Long Island City's Osborne Association is about second chances, something Anne McLaughlin knows all too well.
Freed from prison on work release in 1997 after serving a yearlong term, she went to Osborne for help finding a job as she resumed life on the other side.
Now she is Osborne's director of employment and training services, and among the employees who report to her is the career counselor who advised her in those bleak early days.
"It was like a whirlwind thing for me. That's why I'm so committed to this organization," McLaughlin said. "I had lost everything, my confidence, everything."
But at Osborne, she said, "you're allowed to be you, to develop and go on with your life."
The Osborne Association is a non-profit organization committed to helping rehabilitate inmates and ex-offenders so they can lead productive lives outside of prison walls without falling back into the lifestyle that got them jailed in the first place.
"We believe most folks, given support and given encouragement and given real, concrete opportunities to change their lives, can make new lives for themselves," said David Miller, Osborne's director of development.
The organization moved its administrative offices and employment services to a new home at 36-31 38th St. in Long Island City a year and a half ago, merging two cramped Manhattan locations into a single headquarters.
The facility is open and airy, with broad windows, classrooms and computer labs for clients and cubicles for job developers on the first floor. The second story is devoted to offices for the people who run the organization, which also has branches in Brooklyn and the Bronx.
"Our space is so much better, we can offer so much more to our clients," McLaughlin said.
And what's more, the Long Island City community has embraced Osborne's presence, Miller said.
"We have been very surprised and pleased that the community has been very welcoming," Miller said. "In Manhattan, we were having difficulty finding facilities where people would rent to us."
In Long Island City, however, "people understand the importance of what we do in terms of helping our clients make a new life for themselves."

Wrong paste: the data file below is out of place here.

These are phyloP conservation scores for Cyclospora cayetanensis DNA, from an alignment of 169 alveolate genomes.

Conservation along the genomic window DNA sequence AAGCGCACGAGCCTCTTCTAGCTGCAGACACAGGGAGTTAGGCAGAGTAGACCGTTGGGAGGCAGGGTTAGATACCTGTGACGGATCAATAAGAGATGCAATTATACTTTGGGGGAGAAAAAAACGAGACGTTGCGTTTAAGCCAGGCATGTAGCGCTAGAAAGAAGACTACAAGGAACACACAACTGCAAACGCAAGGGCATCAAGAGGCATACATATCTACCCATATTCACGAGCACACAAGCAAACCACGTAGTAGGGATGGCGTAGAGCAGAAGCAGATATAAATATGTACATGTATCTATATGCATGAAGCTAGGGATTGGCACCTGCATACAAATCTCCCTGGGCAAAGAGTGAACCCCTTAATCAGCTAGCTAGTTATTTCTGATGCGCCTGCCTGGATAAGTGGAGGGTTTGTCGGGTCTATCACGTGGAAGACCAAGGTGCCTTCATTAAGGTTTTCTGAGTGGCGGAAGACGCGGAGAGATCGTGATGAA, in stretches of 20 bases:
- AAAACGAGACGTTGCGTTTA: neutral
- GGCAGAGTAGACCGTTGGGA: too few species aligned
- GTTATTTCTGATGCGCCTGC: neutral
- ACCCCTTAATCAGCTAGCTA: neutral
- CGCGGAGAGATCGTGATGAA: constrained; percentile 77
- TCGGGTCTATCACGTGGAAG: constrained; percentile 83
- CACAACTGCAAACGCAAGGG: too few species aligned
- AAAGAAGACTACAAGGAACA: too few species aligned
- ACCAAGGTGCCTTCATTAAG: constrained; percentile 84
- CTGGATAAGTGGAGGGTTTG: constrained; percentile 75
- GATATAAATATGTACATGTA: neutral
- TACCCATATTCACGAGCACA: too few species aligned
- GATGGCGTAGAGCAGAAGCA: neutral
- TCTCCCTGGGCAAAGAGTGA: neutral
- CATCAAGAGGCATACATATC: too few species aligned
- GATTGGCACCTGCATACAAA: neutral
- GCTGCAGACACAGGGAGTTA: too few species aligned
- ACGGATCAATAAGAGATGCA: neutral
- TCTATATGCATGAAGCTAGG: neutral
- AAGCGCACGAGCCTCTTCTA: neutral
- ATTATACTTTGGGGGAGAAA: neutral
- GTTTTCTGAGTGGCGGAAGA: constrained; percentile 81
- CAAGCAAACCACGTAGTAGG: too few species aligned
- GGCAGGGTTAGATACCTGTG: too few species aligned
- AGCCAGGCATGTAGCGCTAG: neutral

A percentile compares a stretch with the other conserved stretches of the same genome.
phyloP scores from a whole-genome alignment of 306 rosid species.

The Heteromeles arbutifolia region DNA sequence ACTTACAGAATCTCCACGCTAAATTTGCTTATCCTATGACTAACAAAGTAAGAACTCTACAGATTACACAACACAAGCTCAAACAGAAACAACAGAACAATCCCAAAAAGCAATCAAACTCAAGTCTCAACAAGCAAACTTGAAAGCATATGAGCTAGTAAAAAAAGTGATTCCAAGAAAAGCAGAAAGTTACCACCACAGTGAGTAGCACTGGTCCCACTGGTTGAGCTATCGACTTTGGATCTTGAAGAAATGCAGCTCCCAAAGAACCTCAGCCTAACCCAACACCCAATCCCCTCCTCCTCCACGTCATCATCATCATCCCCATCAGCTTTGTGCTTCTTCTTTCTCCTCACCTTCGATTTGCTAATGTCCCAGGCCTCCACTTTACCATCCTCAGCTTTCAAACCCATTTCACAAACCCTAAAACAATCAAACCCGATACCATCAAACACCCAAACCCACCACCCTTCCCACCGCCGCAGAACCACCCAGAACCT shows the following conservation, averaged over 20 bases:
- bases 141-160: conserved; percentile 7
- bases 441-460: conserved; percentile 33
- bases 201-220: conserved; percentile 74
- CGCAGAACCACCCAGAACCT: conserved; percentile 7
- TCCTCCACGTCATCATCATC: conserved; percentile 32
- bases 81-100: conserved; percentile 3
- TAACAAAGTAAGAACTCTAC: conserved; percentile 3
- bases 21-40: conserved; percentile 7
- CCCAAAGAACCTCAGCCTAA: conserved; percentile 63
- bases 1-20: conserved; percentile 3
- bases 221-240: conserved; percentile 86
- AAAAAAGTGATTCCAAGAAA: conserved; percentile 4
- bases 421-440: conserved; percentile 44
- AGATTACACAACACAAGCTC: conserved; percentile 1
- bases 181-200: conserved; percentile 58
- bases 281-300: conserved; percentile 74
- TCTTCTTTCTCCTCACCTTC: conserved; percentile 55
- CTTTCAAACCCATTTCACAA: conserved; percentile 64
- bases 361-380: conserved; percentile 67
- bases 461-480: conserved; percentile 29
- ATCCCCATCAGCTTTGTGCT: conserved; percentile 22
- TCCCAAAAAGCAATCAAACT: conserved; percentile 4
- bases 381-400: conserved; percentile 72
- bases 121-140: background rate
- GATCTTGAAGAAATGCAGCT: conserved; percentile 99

The Osborne Association was founded in the early part of the 20th century by Thomas Mott Osborne, a onetime banker who voluntarily spent a week at a state prison and came out with a determination to reform prison life.
"What he learned out of this experience was, these are not evil people. These are my brothers," Miller said.
Osborne's funding comes predominantly from the city, state and federal government as well as from a number of private foundations.
"We are bracing ourselves for what is going to happen when the city and the state do their next budgets," Miller said.
While Osborne's staff anticipates losing some of its public funding because of the budget crisis, they are quick to point out that whatever money goes to them ultimately saves the state in the long run.
"It is going to cost the state far more money to house them in prison than it would to fund these services," Miller said, pointing out that without support, many former inmates are far more likely to return to prison.
Every Monday Osborne accepts a new slate of clients who go through an extensive assessment to determine their needs and how Osborne can help. The association offers a wide range of education, training and counseling programs that prop the clients up at a time when they are most vulnerable.
"These people have not worked for a long time, so we have to prepare them," McLaughlin said.
Osborne's goal is not only to help people find jobs but to give them the tools they need to stay employed.
"What it takes to succeed in prison is the reverse of what it takes to succeed in the outside world," Miller said. "It's not just getting a job - you're moving into a completely different world."
Angel Hernandez, 37, is a new client who was released from prison in 2000 and moved into a substance abuse program in Jamaica more than a year ago to help him escape the habits that put him in jail. Now he hopes Osborne can help him overcome the stigma of a criminal record and land him a job.
"It's hard to market myself. I don't have the funds. I don't have the network to find where the jobs are," Hernandez said. "Once I get in I can prove myself, but getting in is hard. A lot of us don't know how to present ourselves, sell ourselves. This place helps."
Reach reporter Dustin Brown by e-mail at Timesledger@aol.com or call 718-229-0300, Ext. 154.
©2003 Community News Group
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